This Monster Planet With a Tiny Star Poses a Planetary Formation Puzzle – Astronomers have found something they thought was impossible: a gas giant roughly the size of Jupiter orbiting a white dwarf half the mass and size of the Sun. Science Alert

Yellowstone’s massive volcano could erupt more frequently than scientists thought – SEATTLE, WASHINGTON—Some 630,000 years ago, the supervolcano beneath Yellowstone National Park in Wyoming recorded its last catastrophic eruption, forming a caldera that nearly spans the park’s width and belching a thick layer of ash, or tephra, across North America. Science

10 Science News Roundup #10

Here are 10 science news that I find interesting and important to take note.

Daydreaming is good: It means you’re smart – A new study from the Georgia Institute of Technology suggests that daydreaming during meetings isn’t necessarily a bad thing. It might be a sign that you’re really smart and creative. Science Daily

Transparent solar technology represents ‘wave of the future’ – See-through solar materials that can be applied to windows represent a massive source of untapped energy and could harvest as much power as bigger, bulkier rooftop solar units, scientists report in Nature Energy. Science Daily

Arsenic can cause cancer decades after exposure ends – A new paper published in the Journal of the National Cancer Institute shows that arsenic in drinking water may have one of the longest dormancy periods of any carcinogen. By tracking the mortality rates of people exposed to arsenic-contaminated drinking water in a region in Chile, the researchers provide evidence of increases in lung, bladder, and kidney cancer even 40 years after high arsenic exposures ended. Science Daily

What detecting gravitational waves means for the expansion of the universe – Ripples in spacetime travel at the speed of light. That fact, confirmed by the recent detection of a pair of colliding stellar corpses, kills a whole category of theories that mess with the laws of gravity to explain why the universe is expanding as fast as it is. Science News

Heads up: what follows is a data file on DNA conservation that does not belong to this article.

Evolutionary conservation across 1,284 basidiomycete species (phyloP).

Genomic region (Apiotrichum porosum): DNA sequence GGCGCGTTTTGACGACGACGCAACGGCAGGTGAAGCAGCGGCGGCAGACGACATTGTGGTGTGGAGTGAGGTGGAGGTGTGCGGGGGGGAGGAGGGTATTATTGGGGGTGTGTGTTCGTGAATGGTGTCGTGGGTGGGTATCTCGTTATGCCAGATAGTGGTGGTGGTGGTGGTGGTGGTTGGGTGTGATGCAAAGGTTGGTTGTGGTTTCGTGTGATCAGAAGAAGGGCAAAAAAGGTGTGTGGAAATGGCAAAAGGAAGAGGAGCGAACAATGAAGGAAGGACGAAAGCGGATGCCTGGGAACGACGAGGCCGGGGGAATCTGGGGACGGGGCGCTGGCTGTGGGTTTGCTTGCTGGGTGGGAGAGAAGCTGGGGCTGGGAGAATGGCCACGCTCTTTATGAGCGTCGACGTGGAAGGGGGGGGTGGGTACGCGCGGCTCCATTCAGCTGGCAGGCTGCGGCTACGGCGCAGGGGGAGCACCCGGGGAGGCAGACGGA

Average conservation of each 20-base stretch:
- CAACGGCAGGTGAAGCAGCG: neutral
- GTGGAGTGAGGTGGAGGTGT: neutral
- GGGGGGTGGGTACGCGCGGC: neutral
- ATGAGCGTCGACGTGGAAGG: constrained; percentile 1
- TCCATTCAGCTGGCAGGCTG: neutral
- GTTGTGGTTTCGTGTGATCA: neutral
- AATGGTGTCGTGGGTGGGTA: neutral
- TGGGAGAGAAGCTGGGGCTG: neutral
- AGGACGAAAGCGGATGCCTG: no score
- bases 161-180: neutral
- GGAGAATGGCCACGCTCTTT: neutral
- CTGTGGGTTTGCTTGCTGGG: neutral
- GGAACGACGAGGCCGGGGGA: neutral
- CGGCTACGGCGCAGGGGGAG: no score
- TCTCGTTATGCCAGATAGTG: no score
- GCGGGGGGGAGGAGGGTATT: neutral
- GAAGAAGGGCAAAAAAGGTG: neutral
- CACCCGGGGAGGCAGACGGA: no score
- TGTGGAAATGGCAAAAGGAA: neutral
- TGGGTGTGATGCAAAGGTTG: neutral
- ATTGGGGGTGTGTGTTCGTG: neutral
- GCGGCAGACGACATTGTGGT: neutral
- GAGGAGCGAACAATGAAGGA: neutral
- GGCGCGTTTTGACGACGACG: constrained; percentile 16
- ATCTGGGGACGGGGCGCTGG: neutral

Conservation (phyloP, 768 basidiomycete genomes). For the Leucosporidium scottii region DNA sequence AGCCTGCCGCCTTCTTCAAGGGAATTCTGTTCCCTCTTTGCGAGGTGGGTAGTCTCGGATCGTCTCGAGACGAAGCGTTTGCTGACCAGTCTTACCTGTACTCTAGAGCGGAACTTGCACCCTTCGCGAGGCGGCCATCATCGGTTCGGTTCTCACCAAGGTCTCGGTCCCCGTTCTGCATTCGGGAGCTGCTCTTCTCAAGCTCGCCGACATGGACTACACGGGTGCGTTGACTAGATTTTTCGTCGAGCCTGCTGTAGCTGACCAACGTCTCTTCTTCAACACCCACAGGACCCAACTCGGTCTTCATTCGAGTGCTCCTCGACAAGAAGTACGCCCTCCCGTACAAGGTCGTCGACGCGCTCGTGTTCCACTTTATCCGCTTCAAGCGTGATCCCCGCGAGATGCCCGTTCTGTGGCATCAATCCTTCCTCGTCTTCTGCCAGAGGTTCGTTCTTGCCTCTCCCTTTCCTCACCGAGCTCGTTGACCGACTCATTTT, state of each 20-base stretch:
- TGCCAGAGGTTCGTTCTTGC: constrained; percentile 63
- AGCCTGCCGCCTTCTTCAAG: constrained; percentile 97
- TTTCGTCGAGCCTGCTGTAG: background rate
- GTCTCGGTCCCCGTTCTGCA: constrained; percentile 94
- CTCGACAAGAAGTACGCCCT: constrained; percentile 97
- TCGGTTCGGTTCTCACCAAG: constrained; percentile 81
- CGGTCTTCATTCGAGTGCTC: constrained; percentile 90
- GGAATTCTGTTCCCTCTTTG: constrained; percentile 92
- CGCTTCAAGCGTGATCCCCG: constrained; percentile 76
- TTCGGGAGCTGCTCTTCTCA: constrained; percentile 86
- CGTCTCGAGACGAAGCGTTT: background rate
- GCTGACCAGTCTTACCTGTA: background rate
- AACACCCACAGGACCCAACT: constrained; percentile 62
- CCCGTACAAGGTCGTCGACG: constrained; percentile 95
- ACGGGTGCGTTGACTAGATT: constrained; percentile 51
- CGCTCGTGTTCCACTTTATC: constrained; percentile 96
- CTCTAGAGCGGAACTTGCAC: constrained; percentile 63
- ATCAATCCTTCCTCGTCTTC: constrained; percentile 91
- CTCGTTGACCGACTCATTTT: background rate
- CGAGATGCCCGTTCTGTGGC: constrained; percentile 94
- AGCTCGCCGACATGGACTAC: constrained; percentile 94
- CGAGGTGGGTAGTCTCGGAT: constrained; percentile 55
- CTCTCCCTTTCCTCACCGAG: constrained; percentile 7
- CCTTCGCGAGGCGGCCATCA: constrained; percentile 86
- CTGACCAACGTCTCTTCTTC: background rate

Nicaragua Joins Paris Agreement Leaving America And Syria Isolated – The world reeled when President Trump announced that America would withdraw from the Paris climate change agreement earlier this year. Despite all the political, environmental, societal, and economic costs of doing so, the White House declared that it would stop all efforts to combat climate change at a federal level. IFLScience

12 Global Cities Unite In Bold Declaration To Make Streets Fossil Fuel-Free By 2030 – The mayors of London, Los Angeles, Paris, Copenhagen, Barcelona, Quito, Vancouver, Mexico City, Milan, Seattle, Auckland, and Cape Town have just committed to a bold plan to clean up their cities’ air and calm the wider threat of climate change. IFLScience

Scientists Have Concluded That The Universe Shouldn’t Really Exist – Scientists just confirmed the problem at the centre of the Universe: it shouldn’t really exist at all. Science Alert

Why haven’t we had alien contact? Blame icy ocean worlds – Might ET be buried under too much ice to phone Earth? That’s what planetary scientist Alan Stern of the Southwest Research Institute in Boulder, Colorado, has concluded may be delaying our contact with alien civilizations. Most extraterrestrial creatures are likely deep inside their home planets, in subsurface oceans crusted over in frozen water ice, according to a new proposal at this year’s American Astronomy Society Division for Planetary Sciences meeting in Provo, Utah. The hypothesis could explain the lack of signals from other technologically advanced civilizations, a conundrum known as the Fermi paradox. Science

Sun’s light touch explains asteroids flying in formation behind Mars – The power of sunlight appears to be simultaneously creating and destroying families of asteroids, according to a new study of Mars’s Trojans, asteroids that accompany the planet like planes flying in formation. The result, reported yesterday at the American Astronomical Society’s Division for Planetary Sciences meeting in Provo, Utah, solves a minor mystery and could explain the creation of asteroid families in other parts of the solar system. Science

Mating with Neandertals reintroduced ‘lost’ DNA into modern humans – Interbreeding with Neandertals restored some genetic heirlooms that modern humans left behind in the ancient exodus from Africa, new research suggests. Science News

10 Science News Roundup #9